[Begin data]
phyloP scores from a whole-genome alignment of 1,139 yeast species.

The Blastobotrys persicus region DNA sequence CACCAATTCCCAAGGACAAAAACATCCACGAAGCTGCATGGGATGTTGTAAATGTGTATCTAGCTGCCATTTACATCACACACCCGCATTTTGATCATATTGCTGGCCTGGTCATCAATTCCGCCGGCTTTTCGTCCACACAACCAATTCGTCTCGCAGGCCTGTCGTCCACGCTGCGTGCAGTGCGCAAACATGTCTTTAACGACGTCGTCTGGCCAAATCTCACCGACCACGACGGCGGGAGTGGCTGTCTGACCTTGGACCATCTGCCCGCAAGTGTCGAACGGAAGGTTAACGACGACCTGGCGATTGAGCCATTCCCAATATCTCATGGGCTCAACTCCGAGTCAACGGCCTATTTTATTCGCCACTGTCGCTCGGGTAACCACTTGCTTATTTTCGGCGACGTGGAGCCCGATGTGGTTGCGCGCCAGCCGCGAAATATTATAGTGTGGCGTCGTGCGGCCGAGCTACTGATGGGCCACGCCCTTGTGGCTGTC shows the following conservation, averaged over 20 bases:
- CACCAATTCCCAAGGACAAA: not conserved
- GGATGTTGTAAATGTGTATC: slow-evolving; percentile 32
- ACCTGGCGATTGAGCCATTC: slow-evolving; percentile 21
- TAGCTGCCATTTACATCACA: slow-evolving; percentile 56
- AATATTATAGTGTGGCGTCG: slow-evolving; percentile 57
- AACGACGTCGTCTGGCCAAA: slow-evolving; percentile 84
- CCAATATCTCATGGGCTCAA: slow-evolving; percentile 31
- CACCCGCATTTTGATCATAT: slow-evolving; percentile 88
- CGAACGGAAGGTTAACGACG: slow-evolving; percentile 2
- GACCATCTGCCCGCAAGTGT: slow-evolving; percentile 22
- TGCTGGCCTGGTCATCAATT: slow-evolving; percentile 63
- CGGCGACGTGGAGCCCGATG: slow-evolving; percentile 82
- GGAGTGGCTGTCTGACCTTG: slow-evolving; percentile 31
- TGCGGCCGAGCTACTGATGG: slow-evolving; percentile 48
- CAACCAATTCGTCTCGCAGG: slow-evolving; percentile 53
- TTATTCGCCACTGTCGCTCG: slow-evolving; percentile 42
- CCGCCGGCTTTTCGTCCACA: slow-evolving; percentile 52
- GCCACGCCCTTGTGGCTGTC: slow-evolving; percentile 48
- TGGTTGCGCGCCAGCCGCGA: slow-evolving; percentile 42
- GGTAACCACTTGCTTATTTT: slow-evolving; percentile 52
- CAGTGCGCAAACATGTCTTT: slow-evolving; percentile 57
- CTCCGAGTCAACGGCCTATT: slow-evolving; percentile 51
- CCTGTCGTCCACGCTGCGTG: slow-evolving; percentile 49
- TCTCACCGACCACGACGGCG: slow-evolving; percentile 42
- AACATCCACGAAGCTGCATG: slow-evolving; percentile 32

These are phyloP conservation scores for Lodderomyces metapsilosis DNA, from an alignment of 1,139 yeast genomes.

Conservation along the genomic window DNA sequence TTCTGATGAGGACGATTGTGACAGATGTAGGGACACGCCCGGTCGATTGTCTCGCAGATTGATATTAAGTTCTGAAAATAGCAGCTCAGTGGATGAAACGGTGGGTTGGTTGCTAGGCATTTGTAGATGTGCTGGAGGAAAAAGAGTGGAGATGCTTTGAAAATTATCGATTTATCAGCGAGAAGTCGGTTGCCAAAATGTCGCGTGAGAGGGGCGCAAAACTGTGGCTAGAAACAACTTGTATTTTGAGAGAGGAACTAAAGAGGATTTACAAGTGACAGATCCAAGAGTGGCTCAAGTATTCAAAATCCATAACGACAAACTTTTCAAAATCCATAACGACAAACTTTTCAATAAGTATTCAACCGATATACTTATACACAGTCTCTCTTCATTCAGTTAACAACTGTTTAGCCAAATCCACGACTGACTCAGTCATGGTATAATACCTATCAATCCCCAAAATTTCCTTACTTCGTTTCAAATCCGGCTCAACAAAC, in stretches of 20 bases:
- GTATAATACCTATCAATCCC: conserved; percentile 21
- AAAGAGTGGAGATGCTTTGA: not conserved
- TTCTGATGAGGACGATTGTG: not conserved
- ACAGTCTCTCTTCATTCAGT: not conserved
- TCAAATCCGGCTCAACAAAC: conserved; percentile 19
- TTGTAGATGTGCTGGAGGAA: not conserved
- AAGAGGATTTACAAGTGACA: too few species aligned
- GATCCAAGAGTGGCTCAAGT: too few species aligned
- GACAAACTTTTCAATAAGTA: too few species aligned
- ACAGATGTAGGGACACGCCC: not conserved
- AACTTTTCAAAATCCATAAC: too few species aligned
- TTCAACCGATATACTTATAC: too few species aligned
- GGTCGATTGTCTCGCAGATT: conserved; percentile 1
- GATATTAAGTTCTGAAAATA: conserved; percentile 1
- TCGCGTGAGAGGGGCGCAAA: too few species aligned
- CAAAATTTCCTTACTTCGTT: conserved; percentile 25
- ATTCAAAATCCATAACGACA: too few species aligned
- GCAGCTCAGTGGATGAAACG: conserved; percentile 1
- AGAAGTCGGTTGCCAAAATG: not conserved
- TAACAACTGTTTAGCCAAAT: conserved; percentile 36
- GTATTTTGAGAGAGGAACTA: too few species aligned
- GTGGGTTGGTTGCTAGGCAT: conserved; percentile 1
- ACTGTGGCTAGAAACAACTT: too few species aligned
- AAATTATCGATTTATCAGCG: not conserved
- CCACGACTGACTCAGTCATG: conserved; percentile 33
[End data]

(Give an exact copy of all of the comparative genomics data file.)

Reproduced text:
phyloP scores from a whole-genome alignment of 1,139 yeast species.

The Blastobotrys persicus region DNA sequence CACCAATTCCCAAGGACAAAAACATCCACGAAGCTGCATGGGATGTTGTAAATGTGTATCTAGCTGCCATTTACATCACACACCCGCATTTTGATCATATTGCTGGCCTGGTCATCAATTCCGCCGGCTTTTCGTCCACACAACCAATTCGTCTCGCAGGCCTGTCGTCCACGCTGCGTGCAGTGCGCAAACATGTCTTTAACGACGTCGTCTGGCCAAATCTCACCGACCACGACGGCGGGAGTGGCTGTCTGACCTTGGACCATCTGCCCGCAAGTGTCGAACGGAAGGTTAACGACGACCTGGCGATTGAGCCATTCCCAATATCTCATGGGCTCAACTCCGAGTCAACGGCCTATTTTATTCGCCACTGTCGCTCGGGTAACCACTTGCTTATTTTCGGCGACGTGGAGCCCGATGTGGTTGCGCGCCAGCCGCGAAATATTATAGTGTGGCGTCGTGCGGCCGAGCTACTGATGGGCCACGCCCTTGTGGCTGTC shows the following conservation, averaged over 20 bases:
- CACCAATTCCCAAGGACAAA: not conserved
- GGATGTTGTAAATGTGTATC: slow-evolving; percentile 32
- ACCTGGCGATTGAGCCATTC: slow-evolving; percentile 21
- TAGCTGCCATTTACATCACA: slow-evolving; percentile 56
- AATATTATAGTGTGGCGTCG: slow-evolving; percentile 57
- AACGACGTCGTCTGGCCAAA: slow-evolving; percentile 84
- CCAATATCTCATGGGCTCAA: slow-evolving; percentile 31
- CACCCGCATTTTGATCATAT: slow-evolving; percentile 88
- CGAACGGAAGGTTAACGACG: slow-evolving; percentile 2
- GACCATCTGCCCGCAAGTGT: slow-evolving; percentile 22
- TGCTGGCCTGGTCATCAATT: slow-evolving; percentile 63
- CGGCGACGTGGAGCCCGATG: slow-evolving; percentile 82
- GGAGTGGCTGTCTGACCTTG: slow-evolving; percentile 31
- TGCGGCCGAGCTACTGATGG: slow-evolving; percentile 48
- CAACCAATTCGTCTCGCAGG: slow-evolving; percentile 53
- TTATTCGCCACTGTCGCTCG: slow-evolving; percentile 42
- CCGCCGGCTTTTCGTCCACA: slow-evolving; percentile 52
- GCCACGCCCTTGTGGCTGTC: slow-evolving; percentile 48
- TGGTTGCGCGCCAGCCGCGA: slow-evolving; percentile 42
- GGTAACCACTTGCTTATTTT: slow-evolving; percentile 52
- CAGTGCGCAAACATGTCTTT: slow-evolving; percentile 57
- CTCCGAGTCAACGGCCTATT: slow-evolving; percentile 51
- CCTGTCGTCCACGCTGCGTG: slow-evolving; percentile 49
- TCTCACCGACCACGACGGCG: slow-evolving; percentile 42
- AACATCCACGAAGCTGCATG: slow-evolving; percentile 32

These are phyloP conservation scores for Lodderomyces metapsilosis DNA, from an alignment of 1,139 yeast genomes.

Conservation along the genomic window DNA sequence TTCTGATGAGGACGATTGTGACAGATGTAGGGACACGCCCGGTCGATTGTCTCGCAGATTGATATTAAGTTCTGAAAATAGCAGCTCAGTGGATGAAACGGTGGGTTGGTTGCTAGGCATTTGTAGATGTGCTGGAGGAAAAAGAGTGGAGATGCTTTGAAAATTATCGATTTATCAGCGAGAAGTCGGTTGCCAAAATGTCGCGTGAGAGGGGCGCAAAACTGTGGCTAGAAACAACTTGTATTTTGAGAGAGGAACTAAAGAGGATTTACAAGTGACAGATCCAAGAGTGGCTCAAGTATTCAAAATCCATAACGACAAACTTTTCAAAATCCATAACGACAAACTTTTCAATAAGTATTCAACCGATATACTTATACACAGTCTCTCTTCATTCAGTTAACAACTGTTTAGCCAAATCCACGACTGACTCAGTCATGGTATAATACCTATCAATCCCCAAAATTTCCTTACTTCGTTTCAAATCCGGCTCAACAAAC, in stretches of 20 bases:
- GTATAATACCTATCAATCCC: conserved; percentile 21
- AAAGAGTGGAGATGCTTTGA: not conserved
- TTCTGATGAGGACGATTGTG: not conserved
- ACAGTCTCTCTTCATTCAGT: not conserved
- TCAAATCCGGCTCAACAAAC: conserved; percentile 19
- TTGTAGATGTGCTGGAGGAA: not conserved
- AAGAGGATTTACAAGTGACA: too few species aligned
- GATCCAAGAGTGGCTCAAGT: too few species aligned
- GACAAACTTTTCAATAAGTA: too few species aligned
- ACAGATGTAGGGACACGCCC: not conserved
- AACTTTTCAAAATCCATAAC: too few species aligned
- TTCAACCGATATACTTATAC: too few species aligned
- GGTCGATTGTCTCGCAGATT: conserved; percentile 1
- GATATTAAGTTCTGAAAATA: conserved; percentile 1
- TCGCGTGAGAGGGGCGCAAA: too few species aligned
- CAAAATTTCCTTACTTCGTT: conserved; percentile 25
- ATTCAAAATCCATAACGACA: too few species aligned
- GCAGCTCAGTGGATGAAACG: conserved; percentile 1
- AGAAGTCGGTTGCCAAAATG: not conserved
- TAACAACTGTTTAGCCAAAT: conserved; percentile 36
- GTATTTTGAGAGAGGAACTA: too few species aligned
- GTGGGTTGGTTGCTAGGCAT: conserved; percentile 1
- ACTGTGGCTAGAAACAACTT: too few species aligned
- AAATTATCGATTTATCAGCG: not conserved
- CCACGACTGACTCAGTCATG: conserved; percentile 33